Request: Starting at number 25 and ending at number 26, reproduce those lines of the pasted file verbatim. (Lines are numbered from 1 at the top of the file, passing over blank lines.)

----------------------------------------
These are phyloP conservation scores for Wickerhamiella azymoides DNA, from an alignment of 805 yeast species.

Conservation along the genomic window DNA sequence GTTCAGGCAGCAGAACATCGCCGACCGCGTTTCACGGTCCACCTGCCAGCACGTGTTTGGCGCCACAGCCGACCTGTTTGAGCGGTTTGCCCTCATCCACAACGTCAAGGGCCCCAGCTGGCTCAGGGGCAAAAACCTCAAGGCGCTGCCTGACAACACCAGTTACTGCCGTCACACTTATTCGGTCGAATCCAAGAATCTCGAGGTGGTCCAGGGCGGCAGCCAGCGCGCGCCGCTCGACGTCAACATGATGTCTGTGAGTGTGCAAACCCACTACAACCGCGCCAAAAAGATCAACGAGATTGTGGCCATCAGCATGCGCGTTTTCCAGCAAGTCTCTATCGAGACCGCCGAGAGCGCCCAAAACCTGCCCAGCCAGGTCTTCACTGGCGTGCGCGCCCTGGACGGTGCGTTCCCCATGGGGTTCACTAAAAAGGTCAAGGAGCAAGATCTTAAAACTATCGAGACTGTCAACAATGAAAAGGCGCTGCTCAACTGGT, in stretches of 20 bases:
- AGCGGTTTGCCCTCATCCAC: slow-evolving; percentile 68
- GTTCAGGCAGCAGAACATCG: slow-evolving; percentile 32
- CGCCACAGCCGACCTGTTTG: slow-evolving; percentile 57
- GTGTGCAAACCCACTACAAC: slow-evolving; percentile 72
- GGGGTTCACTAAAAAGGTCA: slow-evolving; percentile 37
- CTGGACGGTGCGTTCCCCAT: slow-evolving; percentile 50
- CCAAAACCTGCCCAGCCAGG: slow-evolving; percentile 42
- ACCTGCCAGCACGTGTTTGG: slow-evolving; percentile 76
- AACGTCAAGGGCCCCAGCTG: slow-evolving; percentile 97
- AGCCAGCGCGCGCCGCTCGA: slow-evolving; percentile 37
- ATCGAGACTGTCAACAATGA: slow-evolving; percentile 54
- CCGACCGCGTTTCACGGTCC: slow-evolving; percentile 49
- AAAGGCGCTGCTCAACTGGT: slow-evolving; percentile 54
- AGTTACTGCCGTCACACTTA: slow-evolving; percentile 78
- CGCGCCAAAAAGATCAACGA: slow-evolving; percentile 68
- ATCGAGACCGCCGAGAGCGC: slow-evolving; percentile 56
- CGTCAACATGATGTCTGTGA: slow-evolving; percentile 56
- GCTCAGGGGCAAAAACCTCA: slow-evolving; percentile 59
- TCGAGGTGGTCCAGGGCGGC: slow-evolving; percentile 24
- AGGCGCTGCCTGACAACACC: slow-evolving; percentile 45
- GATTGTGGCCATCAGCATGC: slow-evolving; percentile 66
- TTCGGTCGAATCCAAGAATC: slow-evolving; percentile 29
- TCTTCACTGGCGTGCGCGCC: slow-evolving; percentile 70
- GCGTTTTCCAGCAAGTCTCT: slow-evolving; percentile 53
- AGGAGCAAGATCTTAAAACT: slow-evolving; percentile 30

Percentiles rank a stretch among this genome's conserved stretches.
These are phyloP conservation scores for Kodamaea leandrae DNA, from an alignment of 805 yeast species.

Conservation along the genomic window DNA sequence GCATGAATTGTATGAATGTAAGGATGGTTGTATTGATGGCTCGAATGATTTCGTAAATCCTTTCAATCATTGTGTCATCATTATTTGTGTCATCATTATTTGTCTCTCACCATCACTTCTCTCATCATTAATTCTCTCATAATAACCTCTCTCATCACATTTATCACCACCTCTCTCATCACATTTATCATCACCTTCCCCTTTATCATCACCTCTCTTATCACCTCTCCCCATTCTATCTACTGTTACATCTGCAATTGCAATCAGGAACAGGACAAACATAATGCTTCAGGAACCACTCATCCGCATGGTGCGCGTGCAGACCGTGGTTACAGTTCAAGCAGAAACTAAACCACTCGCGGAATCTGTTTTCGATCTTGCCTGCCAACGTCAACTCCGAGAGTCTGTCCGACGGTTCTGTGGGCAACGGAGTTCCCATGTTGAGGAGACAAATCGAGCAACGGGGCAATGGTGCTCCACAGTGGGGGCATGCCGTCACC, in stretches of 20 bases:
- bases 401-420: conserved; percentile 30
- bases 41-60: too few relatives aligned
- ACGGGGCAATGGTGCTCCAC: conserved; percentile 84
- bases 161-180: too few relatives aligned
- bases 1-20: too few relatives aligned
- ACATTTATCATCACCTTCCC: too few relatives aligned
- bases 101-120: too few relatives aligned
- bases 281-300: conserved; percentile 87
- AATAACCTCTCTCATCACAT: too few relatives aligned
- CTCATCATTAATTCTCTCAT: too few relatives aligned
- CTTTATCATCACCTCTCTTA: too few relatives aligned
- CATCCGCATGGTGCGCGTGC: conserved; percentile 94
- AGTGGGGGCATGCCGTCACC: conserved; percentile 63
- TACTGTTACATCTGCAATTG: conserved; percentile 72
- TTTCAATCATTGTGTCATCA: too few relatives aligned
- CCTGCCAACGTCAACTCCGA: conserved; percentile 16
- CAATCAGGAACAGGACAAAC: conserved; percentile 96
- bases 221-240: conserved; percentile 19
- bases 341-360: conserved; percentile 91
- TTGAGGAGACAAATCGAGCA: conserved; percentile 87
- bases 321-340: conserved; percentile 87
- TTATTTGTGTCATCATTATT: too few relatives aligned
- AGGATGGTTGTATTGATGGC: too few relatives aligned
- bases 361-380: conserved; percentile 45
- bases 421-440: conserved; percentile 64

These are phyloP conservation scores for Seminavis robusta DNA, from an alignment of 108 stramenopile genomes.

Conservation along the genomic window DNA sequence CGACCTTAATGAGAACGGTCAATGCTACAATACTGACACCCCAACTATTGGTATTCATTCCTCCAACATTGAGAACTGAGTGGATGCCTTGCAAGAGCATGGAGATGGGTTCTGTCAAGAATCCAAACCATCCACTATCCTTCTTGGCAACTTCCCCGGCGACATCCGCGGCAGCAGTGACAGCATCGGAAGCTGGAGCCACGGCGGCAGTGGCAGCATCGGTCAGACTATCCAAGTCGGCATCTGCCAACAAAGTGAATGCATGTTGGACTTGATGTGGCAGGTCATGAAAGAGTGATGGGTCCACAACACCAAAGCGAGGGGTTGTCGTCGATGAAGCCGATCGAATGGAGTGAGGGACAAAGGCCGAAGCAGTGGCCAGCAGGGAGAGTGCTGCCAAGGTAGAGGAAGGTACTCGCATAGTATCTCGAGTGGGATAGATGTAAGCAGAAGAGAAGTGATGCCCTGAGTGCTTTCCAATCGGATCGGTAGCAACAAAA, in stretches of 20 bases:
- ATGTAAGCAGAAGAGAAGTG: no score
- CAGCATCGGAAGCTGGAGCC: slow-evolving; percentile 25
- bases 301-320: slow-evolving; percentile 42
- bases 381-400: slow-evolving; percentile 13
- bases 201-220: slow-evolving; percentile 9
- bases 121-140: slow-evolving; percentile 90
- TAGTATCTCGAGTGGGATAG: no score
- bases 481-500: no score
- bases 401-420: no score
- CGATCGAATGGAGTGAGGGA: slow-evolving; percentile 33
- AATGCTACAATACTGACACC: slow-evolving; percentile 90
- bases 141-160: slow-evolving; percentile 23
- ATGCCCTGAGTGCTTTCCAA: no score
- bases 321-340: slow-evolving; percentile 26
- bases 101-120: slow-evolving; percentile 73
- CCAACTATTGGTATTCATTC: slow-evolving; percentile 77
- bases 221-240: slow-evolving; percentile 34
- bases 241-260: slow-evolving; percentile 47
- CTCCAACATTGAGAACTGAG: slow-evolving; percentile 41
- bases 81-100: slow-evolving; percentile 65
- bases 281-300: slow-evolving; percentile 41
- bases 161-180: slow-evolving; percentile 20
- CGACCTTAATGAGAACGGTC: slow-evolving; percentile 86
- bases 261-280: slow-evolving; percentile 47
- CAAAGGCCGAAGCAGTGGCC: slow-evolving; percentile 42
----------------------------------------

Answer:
- TCTTCACTGGCGTGCGCGCC: slow-evolving; percentile 70
- GCGTTTTCCAGCAAGTCTCT: slow-evolving; percentile 53